Dowling Lays Out the Facts About Chiggers and Ticks

Short Talks From the Hill, a podcast from the University of Arkansas, highlights research and scholarly work across campus. Each segment features a university researcher discussing his or her work.

Camilla Shumaker: Hi, welcome to Short Talks From the Hill, a podcast from the University of Arkansas. I’m Camilla Shumaker, and I’m here with Ashley Dowling, associate professor of entomology, and today we’re going to be talking about chiggers and ticks. I noticed on your website you refer to chiggers as charismatic, which is not a way I would have thought to describe them, so explain why you say that.

Ashley Dowling

Ashley Dowling: Well, so chiggers are part of this this larger group of mites that collectively we often refer to as velvet mites and as… so they have three main stages of their life. We’ll start there. So the larval stage is what hatches out of the egg, is what we refer to as the chigger. They’re not so charismatic. Specifically, little orange tiny things that bite us. It’s the next two stages after… they feed as the larvae, as the chigger, and then they undergo sort of a metamorphosis. They grow, they shed their skin and they’re bigger. They come out and they’re very furry and colorful, bright red often, and that stage, which we refer to as the nymphal stage, so it’s sort of like an immature. And then the next stage, which is the adult, are both of this, furry, colorful creature that crawls around. They don’t bite people at that stage. So chiggers are really just one group of those mites, and it’s only the larvae that we refer to as chiggers. And those are the things that are basically the parasites that bite people. We’re not what they’re really looking for.  They’re looking for small mice and lizards and snakes and things like that. But as most people know in this area they will happily climb on to us and take bites.

CS: I have this on-going confusion about whether chiggers stay on you after they bite; they’re in there somewhere, or if they bite you and then they leave.

AD: So this is probably a good time to say that most of what you read on the internet is probably incorrect about chiggers. There’s a lot of a lot of bad information; a lot of urban legends out there about it. So they do not burrow into our skin. When they get on us they basically make a wound in the skin. They’re not feeding on blood even, they’re just feeding on skin cells, and so they make a little wound and then they inject enzymes through saliva, which dissolves the skin cells, and then they’re basically slurping that up. And the reason they itch so badly is because with the enzymes they inject into your skin, some of those enzymes react with the skin cells to form essentially a hardened straw. So it forms this hard tube and they keep injecting enzymes in there, dissolve those skin cells then they can suck up that liquid through that tube. And so the thing is that after they’re off of you that tube is just your skin cells that have reacted to these enzymes and that stays in there, and that’s why they’ll itch for a week, two weeks, three weeks.

CS: So talk about your research on tick-borne diseases.

Ashley Dowling has started the Arkansas Tickborne Disease Project.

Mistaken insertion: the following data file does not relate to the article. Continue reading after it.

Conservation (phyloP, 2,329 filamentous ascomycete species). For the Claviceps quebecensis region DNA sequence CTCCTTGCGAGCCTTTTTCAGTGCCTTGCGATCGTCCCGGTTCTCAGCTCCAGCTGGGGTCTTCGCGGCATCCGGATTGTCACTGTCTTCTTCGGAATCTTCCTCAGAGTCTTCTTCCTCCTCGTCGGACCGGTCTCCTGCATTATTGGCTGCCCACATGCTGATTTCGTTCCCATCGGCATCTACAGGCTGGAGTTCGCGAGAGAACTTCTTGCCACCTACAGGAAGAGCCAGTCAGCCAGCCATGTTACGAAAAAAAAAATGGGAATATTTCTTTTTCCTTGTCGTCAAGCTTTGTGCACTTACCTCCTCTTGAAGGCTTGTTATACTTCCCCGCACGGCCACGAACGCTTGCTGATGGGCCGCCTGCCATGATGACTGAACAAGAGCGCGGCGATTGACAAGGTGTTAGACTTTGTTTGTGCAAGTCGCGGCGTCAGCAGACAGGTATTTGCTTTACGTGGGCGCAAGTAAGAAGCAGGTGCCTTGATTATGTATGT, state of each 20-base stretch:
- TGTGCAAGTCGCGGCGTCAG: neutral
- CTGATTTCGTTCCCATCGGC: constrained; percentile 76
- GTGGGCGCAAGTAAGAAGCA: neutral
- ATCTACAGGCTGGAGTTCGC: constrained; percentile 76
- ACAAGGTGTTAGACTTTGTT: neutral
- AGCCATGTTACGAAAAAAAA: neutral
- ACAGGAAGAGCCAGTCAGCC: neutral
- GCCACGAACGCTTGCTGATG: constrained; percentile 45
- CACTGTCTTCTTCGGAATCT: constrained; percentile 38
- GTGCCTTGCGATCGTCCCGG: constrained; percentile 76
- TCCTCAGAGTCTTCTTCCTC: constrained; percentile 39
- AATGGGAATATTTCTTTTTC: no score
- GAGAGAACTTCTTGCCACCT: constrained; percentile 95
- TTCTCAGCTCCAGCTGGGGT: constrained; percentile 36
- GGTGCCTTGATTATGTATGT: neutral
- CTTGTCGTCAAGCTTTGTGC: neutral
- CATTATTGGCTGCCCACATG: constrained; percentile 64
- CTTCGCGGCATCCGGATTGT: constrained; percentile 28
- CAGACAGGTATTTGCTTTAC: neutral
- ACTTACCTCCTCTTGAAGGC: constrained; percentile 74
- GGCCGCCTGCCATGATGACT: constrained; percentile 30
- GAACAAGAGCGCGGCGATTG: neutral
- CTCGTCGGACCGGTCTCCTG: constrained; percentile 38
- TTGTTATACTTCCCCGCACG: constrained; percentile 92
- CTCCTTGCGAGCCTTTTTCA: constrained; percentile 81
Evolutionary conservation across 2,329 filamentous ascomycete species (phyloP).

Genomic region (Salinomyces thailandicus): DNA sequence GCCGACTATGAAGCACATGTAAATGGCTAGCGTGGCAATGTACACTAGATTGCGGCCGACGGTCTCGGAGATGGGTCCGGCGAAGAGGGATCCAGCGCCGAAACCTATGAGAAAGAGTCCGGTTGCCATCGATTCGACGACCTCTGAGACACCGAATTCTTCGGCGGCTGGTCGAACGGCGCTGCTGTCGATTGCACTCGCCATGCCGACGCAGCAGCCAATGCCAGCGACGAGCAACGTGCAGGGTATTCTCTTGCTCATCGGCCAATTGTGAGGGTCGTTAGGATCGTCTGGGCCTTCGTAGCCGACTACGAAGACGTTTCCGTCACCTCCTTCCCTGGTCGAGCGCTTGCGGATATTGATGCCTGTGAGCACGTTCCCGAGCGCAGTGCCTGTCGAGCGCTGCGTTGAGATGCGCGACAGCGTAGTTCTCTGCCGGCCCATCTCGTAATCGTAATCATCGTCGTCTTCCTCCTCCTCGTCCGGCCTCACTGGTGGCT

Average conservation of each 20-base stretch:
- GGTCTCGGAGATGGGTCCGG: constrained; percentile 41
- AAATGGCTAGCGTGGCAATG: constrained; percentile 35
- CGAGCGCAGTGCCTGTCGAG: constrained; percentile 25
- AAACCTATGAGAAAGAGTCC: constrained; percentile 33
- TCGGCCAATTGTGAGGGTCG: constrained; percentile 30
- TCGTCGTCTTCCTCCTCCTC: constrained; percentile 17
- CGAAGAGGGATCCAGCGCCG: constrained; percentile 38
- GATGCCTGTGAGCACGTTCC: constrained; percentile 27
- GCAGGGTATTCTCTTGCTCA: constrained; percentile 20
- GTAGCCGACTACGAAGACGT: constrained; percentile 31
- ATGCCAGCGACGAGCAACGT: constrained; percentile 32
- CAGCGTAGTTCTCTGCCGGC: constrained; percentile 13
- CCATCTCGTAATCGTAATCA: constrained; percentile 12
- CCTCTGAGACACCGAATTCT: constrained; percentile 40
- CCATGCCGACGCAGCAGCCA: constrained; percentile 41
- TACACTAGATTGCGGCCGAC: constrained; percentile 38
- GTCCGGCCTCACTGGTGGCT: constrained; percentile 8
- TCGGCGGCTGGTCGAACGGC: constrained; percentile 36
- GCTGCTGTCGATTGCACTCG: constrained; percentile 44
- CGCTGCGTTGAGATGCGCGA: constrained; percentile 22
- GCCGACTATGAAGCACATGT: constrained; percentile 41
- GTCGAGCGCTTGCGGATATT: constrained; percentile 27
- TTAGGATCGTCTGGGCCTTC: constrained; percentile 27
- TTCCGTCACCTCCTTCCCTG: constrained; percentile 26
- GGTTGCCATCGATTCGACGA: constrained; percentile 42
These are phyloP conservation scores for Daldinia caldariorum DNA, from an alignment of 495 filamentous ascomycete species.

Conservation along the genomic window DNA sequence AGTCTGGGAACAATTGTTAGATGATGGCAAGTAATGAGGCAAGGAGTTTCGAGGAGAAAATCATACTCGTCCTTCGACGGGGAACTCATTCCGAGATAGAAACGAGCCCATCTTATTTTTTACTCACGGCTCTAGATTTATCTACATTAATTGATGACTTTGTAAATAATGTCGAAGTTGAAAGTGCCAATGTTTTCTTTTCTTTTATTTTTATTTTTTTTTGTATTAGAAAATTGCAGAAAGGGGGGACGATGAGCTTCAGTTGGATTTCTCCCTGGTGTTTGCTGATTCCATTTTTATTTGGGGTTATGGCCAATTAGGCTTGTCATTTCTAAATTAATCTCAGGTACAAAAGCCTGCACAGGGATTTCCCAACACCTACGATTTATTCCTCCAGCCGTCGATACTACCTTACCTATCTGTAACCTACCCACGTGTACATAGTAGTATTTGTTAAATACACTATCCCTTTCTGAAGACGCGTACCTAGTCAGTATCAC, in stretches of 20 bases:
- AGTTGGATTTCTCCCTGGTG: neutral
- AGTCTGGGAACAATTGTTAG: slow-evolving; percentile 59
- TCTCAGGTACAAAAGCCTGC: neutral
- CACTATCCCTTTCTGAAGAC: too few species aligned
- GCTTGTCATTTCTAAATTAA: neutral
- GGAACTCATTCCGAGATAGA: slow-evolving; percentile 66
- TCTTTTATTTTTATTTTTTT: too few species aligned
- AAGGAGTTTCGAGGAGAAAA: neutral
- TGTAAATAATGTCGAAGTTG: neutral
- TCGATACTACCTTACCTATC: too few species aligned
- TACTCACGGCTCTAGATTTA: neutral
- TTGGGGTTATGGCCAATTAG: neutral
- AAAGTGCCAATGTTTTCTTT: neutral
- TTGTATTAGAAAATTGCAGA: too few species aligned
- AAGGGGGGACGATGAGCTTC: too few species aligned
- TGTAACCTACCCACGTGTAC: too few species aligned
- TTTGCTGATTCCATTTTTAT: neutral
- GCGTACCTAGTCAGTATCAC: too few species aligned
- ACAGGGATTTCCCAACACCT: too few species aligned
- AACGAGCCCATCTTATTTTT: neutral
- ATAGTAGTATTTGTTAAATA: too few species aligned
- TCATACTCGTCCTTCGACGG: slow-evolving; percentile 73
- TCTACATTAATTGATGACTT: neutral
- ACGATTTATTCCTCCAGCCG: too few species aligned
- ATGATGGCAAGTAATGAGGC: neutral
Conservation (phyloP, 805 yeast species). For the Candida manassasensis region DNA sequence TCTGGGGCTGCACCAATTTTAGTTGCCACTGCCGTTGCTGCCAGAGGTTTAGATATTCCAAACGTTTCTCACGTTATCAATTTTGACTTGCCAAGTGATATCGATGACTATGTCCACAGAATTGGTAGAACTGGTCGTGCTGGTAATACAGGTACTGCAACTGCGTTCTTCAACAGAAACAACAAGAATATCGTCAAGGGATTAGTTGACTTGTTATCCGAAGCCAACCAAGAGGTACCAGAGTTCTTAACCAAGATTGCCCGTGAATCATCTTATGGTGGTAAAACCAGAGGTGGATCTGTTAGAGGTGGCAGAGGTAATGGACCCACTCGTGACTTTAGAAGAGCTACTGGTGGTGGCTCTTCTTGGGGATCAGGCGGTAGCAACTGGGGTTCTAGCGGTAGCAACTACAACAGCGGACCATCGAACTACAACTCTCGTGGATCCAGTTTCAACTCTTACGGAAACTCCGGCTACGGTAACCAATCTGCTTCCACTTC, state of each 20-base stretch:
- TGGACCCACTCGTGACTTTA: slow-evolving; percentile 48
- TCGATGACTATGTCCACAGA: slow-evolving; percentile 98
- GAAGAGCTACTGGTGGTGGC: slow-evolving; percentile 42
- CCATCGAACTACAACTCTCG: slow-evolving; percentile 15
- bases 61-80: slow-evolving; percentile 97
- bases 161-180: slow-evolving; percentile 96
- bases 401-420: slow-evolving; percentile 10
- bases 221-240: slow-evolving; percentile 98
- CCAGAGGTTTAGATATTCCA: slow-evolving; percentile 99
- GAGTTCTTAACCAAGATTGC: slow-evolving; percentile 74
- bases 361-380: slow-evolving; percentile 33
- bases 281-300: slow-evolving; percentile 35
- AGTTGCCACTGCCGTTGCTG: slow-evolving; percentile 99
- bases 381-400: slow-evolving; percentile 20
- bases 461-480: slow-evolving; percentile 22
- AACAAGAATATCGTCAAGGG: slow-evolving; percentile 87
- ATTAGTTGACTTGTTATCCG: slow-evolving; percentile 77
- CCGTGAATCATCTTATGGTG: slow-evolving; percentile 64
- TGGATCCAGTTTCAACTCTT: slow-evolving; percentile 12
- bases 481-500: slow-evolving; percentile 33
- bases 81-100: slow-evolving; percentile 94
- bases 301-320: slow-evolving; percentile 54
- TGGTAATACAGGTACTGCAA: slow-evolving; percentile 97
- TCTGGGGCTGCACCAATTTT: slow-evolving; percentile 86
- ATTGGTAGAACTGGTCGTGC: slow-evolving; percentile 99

AD: Well I had a tick-borne disease several years back. And so I experienced that, so I knew what that was like. And I kept getting other people that would say oh yeah I’ve had a tick-borne disease or people that… and the big one, where there were a lot of people who were getting bit by ticks and then getting misdiagnosed for months by their doctors. And tick-borne diseases are really easy to treat when you catch them right away, but you let it persist in your system five, six, seven months, that’s suddenly where we end up with permanent damage. So I start looking into it and I noticed that on the CDC’s website, we were listed as the typically number one state for reported cases of spotted fever, Ehrlichiosis and tularemia. So three tick-borne diseases, and Arkansas is typically number one or number two on the list for the past five plus years, but there was no one studying that in the state. So we just decided to start surveying ticks, and so we started off where we would go out and collect and then bring them back to the lab and, through some molecular protocols, screen them for these tick-borne disease pathogens. And then I started developing a citizens science project. We created these little tick kits that had several vials in it that the people could put ticks in it when they found them, then they could mail it back to us. This last year we teamed up with Cooperative Extension around the state, so we got county extension agents in every county, we handed off a batch of tick kits to them, we had some training workshops on what to do when they’d hand out the tick kits to local residents and how to collect and how to get stuff back to us. And that worked really well so we’ve received from… last year we received about 4,500 ticks from people around the state. We’ve got a lot of ticks that we’re screening and so now we’re going through and trying to see what pathogens are there and ultimately develop maybe some sort of risk maps so we could show where the high-risk areas in the state. One main incentive of putting the tick kit together was that if we could just raise public awareness then if people felt sick in the summer, they had a fever they might think, oh, did I have a tick bite, as opposed to going to the doctor and getting treated for fifty other different things. And so it seems to be working pretty well.